Insider News: Recent studies and surveys

Today's post is from our broker blog, AllWays Insider. We're sharing it because it has some great information on health care in Massachusetts, schools reopening, and how employers can help their employees during this time.

This week in Insider News, we're sharing a study that found Massachusetts to be the best state for health care during COVID-19, a survey of parents on their concerns about opening schools, and some tips to help employers prepare for rising stress levels.

Massachusetts is best state for health care in America, new study says from 7News Boston WHDH

WalletHub's 2020's Best & Worst States for Health Care ranked Massachusetts as the best place to get quality and affordable care during the ongoing coronavirus pandemic. WalletHub says it compared the 50 states and the District of Columbia across key measures of healthcare cost, accessibility and outcome. Massachusetts rankings in the study's key metrics were:


  • 1st - Avg. Monthly Insurance Premium
  • 2nd - Physicians per Capita
  • 9th - Dentists per Capita
  • 3rd - Hospital Beds per Capita
  • 1st - % of Insured Adults
  • 1st - % of Insured Children
  • 3rd - % of Adults with No Dental Visit in Past Year
  • 29th - % of Medical Residents Retained


The top five states were Minnesota, Rhode Island, Washington D.C. and North Dakota. Vermont was at sixth on the list, while other New England states Connecticut, New Hampshire, and Maine ranked just outside the top 10.

By nearly a 2-1 margin, parents prefer to wait to open schools to minimize COVID risk, with parents of color especially worried either way from Kaiser Family Foundation

As state and local officials prepare for the school year, KFF tracking polls indicate parents with children who normally attend school overwhelmingly prefer schools wait to restart in-person classes to reduce infection risk (60%) rather than open sooner so parents can work and students can return to the classroom (34%). It finds parents of color (76%) are even more likely than white parents (51%) to prefer schools wait to return. Among the findings:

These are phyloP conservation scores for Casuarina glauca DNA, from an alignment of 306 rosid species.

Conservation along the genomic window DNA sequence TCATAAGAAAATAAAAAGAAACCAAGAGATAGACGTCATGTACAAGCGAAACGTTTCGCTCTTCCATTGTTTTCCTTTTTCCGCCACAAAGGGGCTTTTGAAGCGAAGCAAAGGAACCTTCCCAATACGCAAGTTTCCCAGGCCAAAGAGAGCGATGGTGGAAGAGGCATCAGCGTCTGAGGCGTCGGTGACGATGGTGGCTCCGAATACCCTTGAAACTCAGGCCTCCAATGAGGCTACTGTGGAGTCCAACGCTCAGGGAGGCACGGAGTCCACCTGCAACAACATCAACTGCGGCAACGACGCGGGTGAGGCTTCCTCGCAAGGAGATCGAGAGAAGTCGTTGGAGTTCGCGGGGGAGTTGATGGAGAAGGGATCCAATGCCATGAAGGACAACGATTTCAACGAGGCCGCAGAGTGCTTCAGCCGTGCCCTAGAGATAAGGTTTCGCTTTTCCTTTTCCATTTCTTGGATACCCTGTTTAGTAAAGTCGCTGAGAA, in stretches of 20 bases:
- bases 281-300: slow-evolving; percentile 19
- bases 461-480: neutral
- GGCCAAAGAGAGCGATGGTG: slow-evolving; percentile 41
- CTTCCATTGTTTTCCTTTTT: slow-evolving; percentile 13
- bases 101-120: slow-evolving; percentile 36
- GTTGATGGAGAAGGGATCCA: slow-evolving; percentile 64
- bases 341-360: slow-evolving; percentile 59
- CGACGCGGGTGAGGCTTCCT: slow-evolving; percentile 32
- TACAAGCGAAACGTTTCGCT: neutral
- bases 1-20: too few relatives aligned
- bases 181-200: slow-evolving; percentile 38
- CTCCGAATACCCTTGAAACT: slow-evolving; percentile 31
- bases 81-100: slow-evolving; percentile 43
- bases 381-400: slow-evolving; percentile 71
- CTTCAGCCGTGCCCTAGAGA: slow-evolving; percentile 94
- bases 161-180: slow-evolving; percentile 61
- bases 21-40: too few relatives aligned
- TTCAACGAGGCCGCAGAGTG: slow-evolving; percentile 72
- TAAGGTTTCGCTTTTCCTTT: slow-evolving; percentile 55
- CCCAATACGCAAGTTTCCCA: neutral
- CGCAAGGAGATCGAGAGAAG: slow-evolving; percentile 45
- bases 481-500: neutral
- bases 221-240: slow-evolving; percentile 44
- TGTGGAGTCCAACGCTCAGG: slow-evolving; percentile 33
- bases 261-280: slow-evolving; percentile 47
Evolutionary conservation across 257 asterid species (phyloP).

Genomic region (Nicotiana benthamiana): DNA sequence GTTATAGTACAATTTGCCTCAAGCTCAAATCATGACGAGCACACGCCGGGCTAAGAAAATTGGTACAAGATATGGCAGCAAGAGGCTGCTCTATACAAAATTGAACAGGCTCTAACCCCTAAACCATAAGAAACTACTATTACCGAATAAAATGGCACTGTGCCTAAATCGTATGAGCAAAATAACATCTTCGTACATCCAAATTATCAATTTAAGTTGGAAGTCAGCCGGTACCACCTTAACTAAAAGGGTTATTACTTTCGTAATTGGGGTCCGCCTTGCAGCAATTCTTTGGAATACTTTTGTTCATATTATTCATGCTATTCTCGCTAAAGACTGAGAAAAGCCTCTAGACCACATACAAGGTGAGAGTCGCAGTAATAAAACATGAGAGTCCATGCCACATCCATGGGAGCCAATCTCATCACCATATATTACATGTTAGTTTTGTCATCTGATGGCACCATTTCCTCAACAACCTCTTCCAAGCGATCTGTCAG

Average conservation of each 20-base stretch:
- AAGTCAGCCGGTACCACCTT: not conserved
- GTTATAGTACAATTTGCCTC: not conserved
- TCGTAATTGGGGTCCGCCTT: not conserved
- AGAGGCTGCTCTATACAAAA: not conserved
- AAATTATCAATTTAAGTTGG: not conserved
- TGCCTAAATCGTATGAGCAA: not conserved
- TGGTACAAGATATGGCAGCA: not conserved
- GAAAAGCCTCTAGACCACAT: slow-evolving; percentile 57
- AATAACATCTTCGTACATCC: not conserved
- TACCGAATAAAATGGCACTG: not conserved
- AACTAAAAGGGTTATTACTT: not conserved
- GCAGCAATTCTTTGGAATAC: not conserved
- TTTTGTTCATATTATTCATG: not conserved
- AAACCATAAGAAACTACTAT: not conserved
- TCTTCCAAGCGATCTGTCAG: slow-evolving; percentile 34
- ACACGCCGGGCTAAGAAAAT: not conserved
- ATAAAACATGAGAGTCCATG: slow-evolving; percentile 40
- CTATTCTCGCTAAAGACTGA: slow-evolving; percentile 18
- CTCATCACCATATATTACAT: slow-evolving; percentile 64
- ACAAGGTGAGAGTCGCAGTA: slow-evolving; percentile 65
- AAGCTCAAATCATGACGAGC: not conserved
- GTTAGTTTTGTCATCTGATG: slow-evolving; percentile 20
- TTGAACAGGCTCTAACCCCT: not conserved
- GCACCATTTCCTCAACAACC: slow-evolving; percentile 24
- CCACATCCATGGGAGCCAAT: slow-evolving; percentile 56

• 87% of Democrats and 59% of independents prefer schools open later while 60% of Republicans prefer schools open sooner. 71% of the public say the public schools in their area need more resources to comply with public health recommendations around reopening, and 66% of parents say the same thing about their own child’s school.
  • Most parents with a child who normally attends school are worried about teachers and staff getting sick from coronavirus (79%) and children being unable or unwilling to comply with physical distancing practices (73%). Nearly as many are worried about their child (70%) or themselves or a family member (69%) getting sick from coronavirus and that their child’s school will be unable to comply with public health recommendations (66%).
  • 53% say stress and worry related to the pandemic had a negative impact on their mental health - an increase of 14 percentage points since May. This includes about one in four who say it has had a "major" negative impact.
  • 52% of the public report experiencing at least one of six specific issues due to worry and stress related to the pandemic: sleep difficulties (36%), poor appetite or overeating (32%), difficulty controlling their temper (18%), frequent headaches or stomach aches (18%), increased alcohol or drug use (12%), and worsening chronic conditions like diabetes or high blood pressure (12%).
  • 40% of adults say someone in their household has had problems paying bills or affording medical care or basic expenses in the past three months, including 22% who say this was a direct result of coronavirus and its impact on their financial situation.


How to prepare for rising stress ahead from SmartBrief

While the pandemic is in itself a stressful situation, upcoming events like the flu season and November election will likely make for an even more turbulent ant uncertain time. To prepare for these rising stress levels, it's important for management and leadership to understand the ways people cope with chronic stress. These six steps can also help you be an effective leader during this time:

  1. Take care of yourself.
  2. Get a flu shot.
  3. Don't give in to COVID-19 fatigue. 
  4. Stay connected to people you're responsible for at work.
  5. Reach out to people who are becoming distant.
  6. Communicate an optimistic, but realistic, attitude.


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